The third lesson was that in most situations there are already leaders in place. There are people who are followed by the majority of the staff. They may not be in management positions. They may lead in a direction that contradicts the organizations objectives. But they are there. They are a route to establishing your leadership. You need to build relationships with them and get them to bring the rest of the team along. Since that first disastrous management role, I have always looked for these leaders and very quickly told them that I am putting my trust in them to help me make the team more successful.
I went through a number of transitions in my thinking:
Tell to Listen
I to We
Being above to Being on the level
Arrogance to Humility
Authority to Vulnerability
Being in front of the group to Being with the team
Driving the team to Batting for the team
This is what we are going to do to How can I help you?
Company goals to Individual goals
Boss to Servant
Going through these transitions is simply good management. Practicing good management earns the manager the leadership role. This was the fourth lesson.
The fifth lesson was that you have to defend your team. I have “been into bat” for my team over pay, grades and conditions and won most of the time. I won because the case for change was good and I followed through. Other managers who had similar situations but who didn’t have the guts to fight were not happy. I have had stand up shouting matches, attempts to discredit me, threats as a result of this. The weak manager is dangerous when cornered — this was the sixth lesson.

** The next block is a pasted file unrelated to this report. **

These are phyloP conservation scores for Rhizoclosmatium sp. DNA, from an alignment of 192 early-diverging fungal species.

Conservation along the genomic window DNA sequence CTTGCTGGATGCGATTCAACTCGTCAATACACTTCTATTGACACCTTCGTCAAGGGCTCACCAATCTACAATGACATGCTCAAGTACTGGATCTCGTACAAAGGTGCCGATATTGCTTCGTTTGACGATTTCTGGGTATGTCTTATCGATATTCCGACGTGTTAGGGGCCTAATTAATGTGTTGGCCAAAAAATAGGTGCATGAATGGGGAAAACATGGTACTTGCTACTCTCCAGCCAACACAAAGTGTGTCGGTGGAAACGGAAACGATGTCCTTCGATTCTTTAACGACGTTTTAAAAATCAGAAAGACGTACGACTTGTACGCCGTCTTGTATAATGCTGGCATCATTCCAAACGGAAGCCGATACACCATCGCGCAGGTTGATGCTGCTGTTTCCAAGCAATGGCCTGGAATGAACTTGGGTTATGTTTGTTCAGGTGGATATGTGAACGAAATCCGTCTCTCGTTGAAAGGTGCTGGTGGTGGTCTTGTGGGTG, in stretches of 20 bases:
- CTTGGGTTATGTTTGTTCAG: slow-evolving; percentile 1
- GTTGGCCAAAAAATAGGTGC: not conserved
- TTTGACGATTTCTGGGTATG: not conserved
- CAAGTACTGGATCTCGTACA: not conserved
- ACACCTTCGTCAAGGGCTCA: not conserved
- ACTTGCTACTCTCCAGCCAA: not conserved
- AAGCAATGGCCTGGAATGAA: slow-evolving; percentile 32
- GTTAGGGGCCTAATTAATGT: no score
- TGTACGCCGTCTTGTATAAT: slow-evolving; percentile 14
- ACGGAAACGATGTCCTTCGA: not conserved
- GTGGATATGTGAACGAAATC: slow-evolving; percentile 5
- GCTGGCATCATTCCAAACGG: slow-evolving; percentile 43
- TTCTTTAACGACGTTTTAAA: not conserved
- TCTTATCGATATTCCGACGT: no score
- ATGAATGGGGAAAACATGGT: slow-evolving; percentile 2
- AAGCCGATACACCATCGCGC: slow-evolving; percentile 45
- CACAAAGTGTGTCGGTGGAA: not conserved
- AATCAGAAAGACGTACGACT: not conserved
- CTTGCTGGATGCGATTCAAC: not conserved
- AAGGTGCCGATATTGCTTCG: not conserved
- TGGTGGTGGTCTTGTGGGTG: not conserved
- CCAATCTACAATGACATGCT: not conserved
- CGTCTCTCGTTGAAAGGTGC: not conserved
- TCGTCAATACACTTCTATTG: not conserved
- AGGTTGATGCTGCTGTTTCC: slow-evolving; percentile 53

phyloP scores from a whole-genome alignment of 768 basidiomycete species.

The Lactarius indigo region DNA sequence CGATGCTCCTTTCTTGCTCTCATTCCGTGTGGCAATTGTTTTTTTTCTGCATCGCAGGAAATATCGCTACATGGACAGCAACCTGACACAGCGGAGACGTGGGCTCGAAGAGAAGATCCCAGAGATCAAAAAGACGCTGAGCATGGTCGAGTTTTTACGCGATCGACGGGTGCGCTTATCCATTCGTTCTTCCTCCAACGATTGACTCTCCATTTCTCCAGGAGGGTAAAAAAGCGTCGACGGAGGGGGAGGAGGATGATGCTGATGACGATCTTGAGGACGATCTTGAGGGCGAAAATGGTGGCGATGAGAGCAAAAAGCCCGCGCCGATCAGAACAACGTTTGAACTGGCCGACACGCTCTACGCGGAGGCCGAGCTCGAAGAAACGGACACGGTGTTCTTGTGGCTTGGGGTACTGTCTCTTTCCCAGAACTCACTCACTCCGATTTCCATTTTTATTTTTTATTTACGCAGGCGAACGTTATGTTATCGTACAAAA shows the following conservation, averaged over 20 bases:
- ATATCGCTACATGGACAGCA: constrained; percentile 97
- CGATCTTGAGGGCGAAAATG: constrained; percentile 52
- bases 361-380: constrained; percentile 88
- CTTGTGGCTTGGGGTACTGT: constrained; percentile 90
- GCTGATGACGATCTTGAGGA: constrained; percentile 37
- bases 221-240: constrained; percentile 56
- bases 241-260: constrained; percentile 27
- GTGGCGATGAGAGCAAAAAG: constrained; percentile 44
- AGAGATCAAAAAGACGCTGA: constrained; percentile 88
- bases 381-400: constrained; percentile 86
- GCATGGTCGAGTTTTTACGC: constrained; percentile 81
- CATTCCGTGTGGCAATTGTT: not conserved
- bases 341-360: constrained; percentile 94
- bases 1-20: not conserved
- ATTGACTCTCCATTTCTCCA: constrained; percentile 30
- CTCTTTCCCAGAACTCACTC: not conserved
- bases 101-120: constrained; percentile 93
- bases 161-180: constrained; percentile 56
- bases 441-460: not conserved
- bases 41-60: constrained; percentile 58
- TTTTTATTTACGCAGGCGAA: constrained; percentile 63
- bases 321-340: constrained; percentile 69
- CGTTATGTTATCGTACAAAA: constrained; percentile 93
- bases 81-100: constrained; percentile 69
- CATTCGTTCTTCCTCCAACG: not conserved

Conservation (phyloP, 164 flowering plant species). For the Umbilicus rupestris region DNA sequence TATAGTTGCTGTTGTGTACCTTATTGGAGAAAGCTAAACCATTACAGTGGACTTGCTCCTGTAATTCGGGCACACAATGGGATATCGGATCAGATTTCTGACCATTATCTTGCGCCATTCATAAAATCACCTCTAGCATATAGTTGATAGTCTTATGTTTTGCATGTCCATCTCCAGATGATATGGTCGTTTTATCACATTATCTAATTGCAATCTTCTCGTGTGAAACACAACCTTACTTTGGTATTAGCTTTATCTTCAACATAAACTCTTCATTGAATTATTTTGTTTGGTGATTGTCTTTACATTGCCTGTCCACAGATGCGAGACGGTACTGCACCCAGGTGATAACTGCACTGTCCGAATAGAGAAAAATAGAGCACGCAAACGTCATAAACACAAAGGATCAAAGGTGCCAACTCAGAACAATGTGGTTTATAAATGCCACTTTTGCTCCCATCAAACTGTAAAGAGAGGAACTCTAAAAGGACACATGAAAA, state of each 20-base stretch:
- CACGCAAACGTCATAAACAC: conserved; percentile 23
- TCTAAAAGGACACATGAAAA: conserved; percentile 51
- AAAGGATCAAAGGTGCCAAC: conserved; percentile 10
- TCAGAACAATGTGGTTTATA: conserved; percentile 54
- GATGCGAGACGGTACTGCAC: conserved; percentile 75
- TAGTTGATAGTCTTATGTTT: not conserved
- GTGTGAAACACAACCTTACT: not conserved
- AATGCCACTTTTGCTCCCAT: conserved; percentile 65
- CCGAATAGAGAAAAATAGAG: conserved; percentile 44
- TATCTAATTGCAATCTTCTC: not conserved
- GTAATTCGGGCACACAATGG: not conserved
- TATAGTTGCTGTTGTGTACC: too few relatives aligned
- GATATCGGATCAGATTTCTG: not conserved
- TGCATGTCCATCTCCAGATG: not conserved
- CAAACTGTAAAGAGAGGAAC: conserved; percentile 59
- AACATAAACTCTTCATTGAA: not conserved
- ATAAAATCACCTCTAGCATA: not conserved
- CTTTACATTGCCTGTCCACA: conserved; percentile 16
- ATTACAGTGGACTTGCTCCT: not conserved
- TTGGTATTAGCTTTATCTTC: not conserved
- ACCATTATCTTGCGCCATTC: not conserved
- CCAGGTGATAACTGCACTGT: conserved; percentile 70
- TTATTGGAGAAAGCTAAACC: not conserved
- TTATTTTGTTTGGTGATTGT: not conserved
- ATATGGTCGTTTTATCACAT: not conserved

I, and the team as a whole, have expectations of each other. We will always aim to be professional. We cover for one another. We deal with problems in the team. We are like a family. What about the organization? This is tied up with being professional which implies delivering the organization’s objectives — this is the only reason for the team to exist. Failing to meet these objectives is the team’s biggest internal threat. The team will not protect a member that threatens its existence. It expects the leader to either change that team member’s behaviour or to remove them. The seventh lesson is that the leader protects the team from internal threats.
There are times when the organization’s existence and the current form of the team are not aligned. This may mean moving people out. In one role had to fire 12 architects because we were restructuring. My approach was to talk to each one and find out their aspirations. They were clever people, they knew what was happening. I eventually placed 11 of them in alternative roles within the organization; every move was a good move. Only one person left and went on to another organization. The eighth lesson is that the leader “bats for the team” even when managing them out.
There is a difficult balance in all of this. With the team on a day to day basis, you are a team member whose responsibility it is to represent the team to the organization. The organization sees you as the boss in control of a set of resources with a set of objectives to achieve. These views will come into conflict and it will be tough. You have to recognise when changes need to be made. You must not be seen as a wrecker who is just protecting his team — if that happens then you will lose all upward influence. This is the ninth lesson.